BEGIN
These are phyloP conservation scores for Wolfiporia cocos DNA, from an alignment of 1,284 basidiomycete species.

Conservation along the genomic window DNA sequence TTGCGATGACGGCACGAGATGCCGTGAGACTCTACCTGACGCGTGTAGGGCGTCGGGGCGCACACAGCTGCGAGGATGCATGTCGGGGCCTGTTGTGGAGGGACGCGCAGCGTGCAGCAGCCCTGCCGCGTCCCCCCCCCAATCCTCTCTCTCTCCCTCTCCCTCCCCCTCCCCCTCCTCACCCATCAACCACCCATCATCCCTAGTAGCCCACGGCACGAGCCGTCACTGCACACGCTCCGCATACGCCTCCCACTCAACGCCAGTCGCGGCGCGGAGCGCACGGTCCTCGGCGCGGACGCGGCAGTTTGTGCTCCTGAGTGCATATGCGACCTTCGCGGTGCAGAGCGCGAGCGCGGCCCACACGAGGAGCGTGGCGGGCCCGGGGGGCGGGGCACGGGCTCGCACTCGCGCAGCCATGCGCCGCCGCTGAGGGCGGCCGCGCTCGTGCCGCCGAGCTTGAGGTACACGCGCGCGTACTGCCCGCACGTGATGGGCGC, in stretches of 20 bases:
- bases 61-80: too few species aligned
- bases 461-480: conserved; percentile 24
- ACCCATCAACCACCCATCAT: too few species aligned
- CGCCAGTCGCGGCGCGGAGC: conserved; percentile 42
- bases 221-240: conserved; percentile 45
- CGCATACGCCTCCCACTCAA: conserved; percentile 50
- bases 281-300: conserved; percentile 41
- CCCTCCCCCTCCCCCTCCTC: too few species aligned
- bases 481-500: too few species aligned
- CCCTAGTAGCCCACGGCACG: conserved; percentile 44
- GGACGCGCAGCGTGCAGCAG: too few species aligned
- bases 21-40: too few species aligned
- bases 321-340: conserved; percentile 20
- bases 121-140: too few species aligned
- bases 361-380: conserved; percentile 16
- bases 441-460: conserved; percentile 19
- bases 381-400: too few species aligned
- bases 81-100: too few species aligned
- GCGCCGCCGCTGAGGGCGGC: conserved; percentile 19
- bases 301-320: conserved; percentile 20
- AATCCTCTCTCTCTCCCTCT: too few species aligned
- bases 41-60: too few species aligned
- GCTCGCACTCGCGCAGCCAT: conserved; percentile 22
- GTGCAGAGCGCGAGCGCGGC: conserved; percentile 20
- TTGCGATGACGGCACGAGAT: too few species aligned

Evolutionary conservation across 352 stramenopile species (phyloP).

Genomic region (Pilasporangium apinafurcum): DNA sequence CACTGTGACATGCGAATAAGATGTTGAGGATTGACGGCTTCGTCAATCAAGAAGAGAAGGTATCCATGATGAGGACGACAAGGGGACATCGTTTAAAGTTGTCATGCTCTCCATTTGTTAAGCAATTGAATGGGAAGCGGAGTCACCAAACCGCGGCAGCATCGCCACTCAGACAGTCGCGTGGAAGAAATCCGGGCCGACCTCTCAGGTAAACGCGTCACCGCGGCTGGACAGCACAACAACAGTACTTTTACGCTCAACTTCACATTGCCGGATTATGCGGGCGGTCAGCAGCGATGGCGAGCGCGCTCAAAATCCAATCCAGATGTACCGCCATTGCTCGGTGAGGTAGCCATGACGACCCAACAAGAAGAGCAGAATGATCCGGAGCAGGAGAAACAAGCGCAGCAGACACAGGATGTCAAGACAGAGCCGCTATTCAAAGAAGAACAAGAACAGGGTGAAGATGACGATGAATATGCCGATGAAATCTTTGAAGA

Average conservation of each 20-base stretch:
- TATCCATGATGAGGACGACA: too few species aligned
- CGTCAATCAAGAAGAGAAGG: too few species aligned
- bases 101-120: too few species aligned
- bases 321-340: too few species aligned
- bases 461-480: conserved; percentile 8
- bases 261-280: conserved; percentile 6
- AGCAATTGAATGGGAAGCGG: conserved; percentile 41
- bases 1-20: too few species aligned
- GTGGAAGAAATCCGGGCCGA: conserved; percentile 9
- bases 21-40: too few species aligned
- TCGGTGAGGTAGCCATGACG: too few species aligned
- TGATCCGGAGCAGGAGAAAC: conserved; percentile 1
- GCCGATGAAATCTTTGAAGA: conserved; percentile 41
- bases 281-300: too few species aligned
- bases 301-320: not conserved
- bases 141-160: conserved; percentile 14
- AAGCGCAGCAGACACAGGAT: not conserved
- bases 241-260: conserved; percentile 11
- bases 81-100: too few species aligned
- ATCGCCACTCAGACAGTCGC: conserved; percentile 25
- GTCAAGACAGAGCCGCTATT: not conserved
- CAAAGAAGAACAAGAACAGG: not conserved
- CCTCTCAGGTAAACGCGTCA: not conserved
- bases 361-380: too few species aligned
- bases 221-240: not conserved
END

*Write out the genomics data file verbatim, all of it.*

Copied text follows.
These are phyloP conservation scores for Wolfiporia cocos DNA, from an alignment of 1,284 basidiomycete species.

Conservation along the genomic window DNA sequence TTGCGATGACGGCACGAGATGCCGTGAGACTCTACCTGACGCGTGTAGGGCGTCGGGGCGCACACAGCTGCGAGGATGCATGTCGGGGCCTGTTGTGGAGGGACGCGCAGCGTGCAGCAGCCCTGCCGCGTCCCCCCCCCAATCCTCTCTCTCTCCCTCTCCCTCCCCCTCCCCCTCCTCACCCATCAACCACCCATCATCCCTAGTAGCCCACGGCACGAGCCGTCACTGCACACGCTCCGCATACGCCTCCCACTCAACGCCAGTCGCGGCGCGGAGCGCACGGTCCTCGGCGCGGACGCGGCAGTTTGTGCTCCTGAGTGCATATGCGACCTTCGCGGTGCAGAGCGCGAGCGCGGCCCACACGAGGAGCGTGGCGGGCCCGGGGGGCGGGGCACGGGCTCGCACTCGCGCAGCCATGCGCCGCCGCTGAGGGCGGCCGCGCTCGTGCCGCCGAGCTTGAGGTACACGCGCGCGTACTGCCCGCACGTGATGGGCGC, in stretches of 20 bases:
- bases 61-80: too few species aligned
- bases 461-480: conserved; percentile 24
- ACCCATCAACCACCCATCAT: too few species aligned
- CGCCAGTCGCGGCGCGGAGC: conserved; percentile 42
- bases 221-240: conserved; percentile 45
- CGCATACGCCTCCCACTCAA: conserved; percentile 50
- bases 281-300: conserved; percentile 41
- CCCTCCCCCTCCCCCTCCTC: too few species aligned
- bases 481-500: too few species aligned
- CCCTAGTAGCCCACGGCACG: conserved; percentile 44
- GGACGCGCAGCGTGCAGCAG: too few species aligned
- bases 21-40: too few species aligned
- bases 321-340: conserved; percentile 20
- bases 121-140: too few species aligned
- bases 361-380: conserved; percentile 16
- bases 441-460: conserved; percentile 19
- bases 381-400: too few species aligned
- bases 81-100: too few species aligned
- GCGCCGCCGCTGAGGGCGGC: conserved; percentile 19
- bases 301-320: conserved; percentile 20
- AATCCTCTCTCTCTCCCTCT: too few species aligned
- bases 41-60: too few species aligned
- GCTCGCACTCGCGCAGCCAT: conserved; percentile 22
- GTGCAGAGCGCGAGCGCGGC: conserved; percentile 20
- TTGCGATGACGGCACGAGAT: too few species aligned

Evolutionary conservation across 352 stramenopile species (phyloP).

Genomic region (Pilasporangium apinafurcum): DNA sequence CACTGTGACATGCGAATAAGATGTTGAGGATTGACGGCTTCGTCAATCAAGAAGAGAAGGTATCCATGATGAGGACGACAAGGGGACATCGTTTAAAGTTGTCATGCTCTCCATTTGTTAAGCAATTGAATGGGAAGCGGAGTCACCAAACCGCGGCAGCATCGCCACTCAGACAGTCGCGTGGAAGAAATCCGGGCCGACCTCTCAGGTAAACGCGTCACCGCGGCTGGACAGCACAACAACAGTACTTTTACGCTCAACTTCACATTGCCGGATTATGCGGGCGGTCAGCAGCGATGGCGAGCGCGCTCAAAATCCAATCCAGATGTACCGCCATTGCTCGGTGAGGTAGCCATGACGACCCAACAAGAAGAGCAGAATGATCCGGAGCAGGAGAAACAAGCGCAGCAGACACAGGATGTCAAGACAGAGCCGCTATTCAAAGAAGAACAAGAACAGGGTGAAGATGACGATGAATATGCCGATGAAATCTTTGAAGA

Average conservation of each 20-base stretch:
- TATCCATGATGAGGACGACA: too few species aligned
- CGTCAATCAAGAAGAGAAGG: too few species aligned
- bases 101-120: too few species aligned
- bases 321-340: too few species aligned
- bases 461-480: conserved; percentile 8
- bases 261-280: conserved; percentile 6
- AGCAATTGAATGGGAAGCGG: conserved; percentile 41
- bases 1-20: too few species aligned
- GTGGAAGAAATCCGGGCCGA: conserved; percentile 9
- bases 21-40: too few species aligned
- TCGGTGAGGTAGCCATGACG: too few species aligned
- TGATCCGGAGCAGGAGAAAC: conserved; percentile 1
- GCCGATGAAATCTTTGAAGA: conserved; percentile 41
- bases 281-300: too few species aligned
- bases 301-320: not conserved
- bases 141-160: conserved; percentile 14
- AAGCGCAGCAGACACAGGAT: not conserved
- bases 241-260: conserved; percentile 11
- bases 81-100: too few species aligned
- ATCGCCACTCAGACAGTCGC: conserved; percentile 25
- GTCAAGACAGAGCCGCTATT: not conserved
- CAAAGAAGAACAAGAACAGG: not conserved
- CCTCTCAGGTAAACGCGTCA: not conserved
- bases 361-380: too few species aligned
- bases 221-240: not conserved